12:15 PM - P3.7
Metal-Oxides-Coated LiCoO2 with Atomic Layer Deposition for All-Solid-State Lithium Secondary Batteries
Yoon Seok Jung 1 , James Trevey 1 , Andrew S. Cavanagh 2 , Markus D. Groner 2 , Steven M. George 2 , Sehee Lee 1 Show Abstract
1 Mechanical Engineering, University of Colorado at Boulder, Boulder, Colorado, United States, 2 Department of Chemistry and Biochemistry, University of Colorado at Boulder, Boulder, Colorado, United States
Lithium ion batteries (LIBs) using liquid electrolyte have been widely used in various portable electronic devices. Even further, their development for hybrid electric vehicles (HEV) is a current focus. However, current LIBs suffer from intrinsic safety problem concerning flammable liquid electrolyte. In this regard, all-solid-state Li secondary batteries can be the ultimate solution for the safety issue. As sulfide-based superionic electrolytes which represent high conductivity (10-4~10-3 S cm-1) at room temperature close to that of liquid electrolyte (10-3~10-2 S cm-1) have been developed, all-solid-state “composite” batteries which may even compete with current LIBs on the aspect of high capacity have been studied.[1,2] In spite of high capacity achieved by this “composite” configuration, the rate capability of all-solid-state lithium secondary batteries is generally very poor. Takada group reported that the high interfacial resistance between active powders and solid electrolyte (SE) is the origin of still low power density even when high-conductivity SE is used. And it was reported that the high interfacial resistance can be dramatically reduced by coating electrically insulating metal-oxide layer on the active powders. Recently we have developed an atomic layer deposition (ALD) process for the metal-oxide coating on electrode materials for all-solid-state lithium secondary batteries. Compared with the sol-gel method which requires an excess amount of precursors, solvent, and post-heat-treatment process, and etc, ALD is much more cost-effective. Furthermore, precise control of atomic scale coating thicknesses and almost 100% surface coverage contribute to the outstanding advantages of ALD. Various metal oxides including Al2O3 were coated on the LiCoO2 by ALD and with controlled coating thicknesses from ~0.2 to ~20 nm. Using xLi2S-(100-x)P2S5 (x = 70-80) glass prepared by mechanical milling as SE, all-solid-state cells In / SE / coated LiCoO2 were fabricated. Compared with bare LiCoO2, Al2O3-coated LiCoO2 represents higher reversible capacity when cycled with 75 μA cm-2 in the potential range of 2.5-4.3 V (vs. Li/Li+) at 50oC: First discharge capacity is 60 mA h g-1 and 100 mA h g-1 for bare LiCoO2 and Al2O3-coated LiCoO2, respectively. This could be attributed to the decreased interfacial resistance by introducing Al2O3 layer between SE and LiCoO2. The electrochemical response of LiCoO2 varied by metal oxide species and thickness of layers will be discussed in detail, wherein major focus will be paid on the interfacial kinetics.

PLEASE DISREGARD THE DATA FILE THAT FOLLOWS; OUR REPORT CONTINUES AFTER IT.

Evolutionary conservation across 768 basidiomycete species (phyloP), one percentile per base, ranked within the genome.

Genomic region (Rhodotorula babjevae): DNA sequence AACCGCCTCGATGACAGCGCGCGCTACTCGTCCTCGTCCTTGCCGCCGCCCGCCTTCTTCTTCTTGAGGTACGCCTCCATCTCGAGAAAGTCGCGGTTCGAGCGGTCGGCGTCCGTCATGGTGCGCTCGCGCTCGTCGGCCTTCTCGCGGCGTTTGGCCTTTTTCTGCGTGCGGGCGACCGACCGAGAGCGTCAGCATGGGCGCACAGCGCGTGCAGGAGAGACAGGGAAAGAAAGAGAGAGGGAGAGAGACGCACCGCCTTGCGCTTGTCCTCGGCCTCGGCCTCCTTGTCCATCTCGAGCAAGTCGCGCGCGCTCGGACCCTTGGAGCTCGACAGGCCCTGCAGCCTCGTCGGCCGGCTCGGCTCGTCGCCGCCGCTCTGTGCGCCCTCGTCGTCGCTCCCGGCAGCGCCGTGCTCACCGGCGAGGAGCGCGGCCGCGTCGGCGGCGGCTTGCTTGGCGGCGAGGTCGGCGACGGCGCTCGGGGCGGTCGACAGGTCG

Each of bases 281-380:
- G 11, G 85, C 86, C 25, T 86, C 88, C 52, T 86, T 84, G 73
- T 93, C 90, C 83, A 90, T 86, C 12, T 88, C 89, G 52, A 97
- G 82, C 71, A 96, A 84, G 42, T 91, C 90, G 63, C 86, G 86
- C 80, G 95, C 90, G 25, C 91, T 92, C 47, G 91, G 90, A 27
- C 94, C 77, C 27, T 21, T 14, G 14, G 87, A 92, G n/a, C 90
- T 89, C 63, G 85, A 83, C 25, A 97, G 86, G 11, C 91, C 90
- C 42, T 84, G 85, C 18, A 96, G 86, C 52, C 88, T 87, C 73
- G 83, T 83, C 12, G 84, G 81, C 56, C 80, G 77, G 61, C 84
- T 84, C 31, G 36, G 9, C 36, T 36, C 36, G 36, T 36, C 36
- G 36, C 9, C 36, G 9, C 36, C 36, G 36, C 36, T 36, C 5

References F. Mizuno, A. Hayashi, K. Tadanaga, M. Tatsumisago, Adv. Mater., 17, 918 (2005). M. Tatsumisago, F. Mizuno, A. Hayashi, J. Power Sources, 159, 193 (2006). N. Ohta, K. Takada, L. Zhang, R. Ma, M. Osada, T. Sasaki, Adv. Mater., 18, 2226 (2006). S. M. George, A. W. Ott, J. W. Klaus, J. Phys. Chem., 100, 13121 (1996).
12:30 PM - P3.8
Microstructure Design of Portable Power Sources through Finite Element Analysis.
Madeleine Smith 0 , R. Edwin Garcia 0 Show Abstract
0 Materials Engineering, Purdue University, West Lafayette, Indiana, United States